The text file was created/saved on a system using a different character set encoding than the computer/application you're using.
Only US ASCII codes are reasonably universal; these include characters A-Z and a-z, numbers, basic punctuation and a small selection of special characters like the dollar, the hash and percentage signs, some very basic mathematical symbols and so on. Other characters are considered "special", and various encoding schemes exist to handle various types of "extended" character sets.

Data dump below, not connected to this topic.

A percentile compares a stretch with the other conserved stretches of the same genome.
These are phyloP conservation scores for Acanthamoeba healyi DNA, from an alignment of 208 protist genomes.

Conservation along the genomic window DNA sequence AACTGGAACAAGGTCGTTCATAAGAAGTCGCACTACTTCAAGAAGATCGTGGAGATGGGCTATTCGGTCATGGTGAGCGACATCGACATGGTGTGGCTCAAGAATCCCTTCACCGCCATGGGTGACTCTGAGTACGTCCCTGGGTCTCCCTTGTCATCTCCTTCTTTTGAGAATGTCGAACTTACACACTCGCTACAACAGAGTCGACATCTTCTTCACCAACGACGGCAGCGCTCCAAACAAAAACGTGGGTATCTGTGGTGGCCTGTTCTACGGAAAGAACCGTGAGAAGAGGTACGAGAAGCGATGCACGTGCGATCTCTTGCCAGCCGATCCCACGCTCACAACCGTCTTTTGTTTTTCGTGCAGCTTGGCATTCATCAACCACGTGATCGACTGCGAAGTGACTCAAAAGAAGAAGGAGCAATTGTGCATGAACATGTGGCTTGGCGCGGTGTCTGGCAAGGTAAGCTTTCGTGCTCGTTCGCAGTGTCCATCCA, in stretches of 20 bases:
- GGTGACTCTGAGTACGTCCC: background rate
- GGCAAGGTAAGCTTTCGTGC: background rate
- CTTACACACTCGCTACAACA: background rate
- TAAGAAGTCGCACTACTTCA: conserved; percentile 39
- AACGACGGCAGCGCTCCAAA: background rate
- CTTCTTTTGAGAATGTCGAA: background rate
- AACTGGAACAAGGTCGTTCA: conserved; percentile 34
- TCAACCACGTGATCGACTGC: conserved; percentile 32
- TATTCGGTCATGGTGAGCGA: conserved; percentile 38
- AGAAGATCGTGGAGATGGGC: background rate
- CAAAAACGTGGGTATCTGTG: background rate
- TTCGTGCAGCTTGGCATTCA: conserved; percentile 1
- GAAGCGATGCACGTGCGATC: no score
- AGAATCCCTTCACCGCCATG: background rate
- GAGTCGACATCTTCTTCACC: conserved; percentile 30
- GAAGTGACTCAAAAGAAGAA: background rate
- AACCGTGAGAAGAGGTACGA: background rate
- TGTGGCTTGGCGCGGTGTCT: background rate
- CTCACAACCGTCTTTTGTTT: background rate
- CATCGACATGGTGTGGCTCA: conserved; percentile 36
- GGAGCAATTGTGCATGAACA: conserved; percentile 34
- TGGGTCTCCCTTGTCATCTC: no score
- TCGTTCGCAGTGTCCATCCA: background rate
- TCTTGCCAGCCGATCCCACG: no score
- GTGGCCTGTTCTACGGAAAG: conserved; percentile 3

If there's a mismatch between the encoding schemes used by a sender and a recipient of data, any "extended" codes may be interpreted incorrectly. In your case, accented characters aren't displayed properly. This is a very common problem with "pure" text files, since they lack any sort of header that identifies the character set encoding scheme being used.
If you can figure out which encoding scheme was used to create the file, you can convert it to the encoding scheme you're using with the iconv command.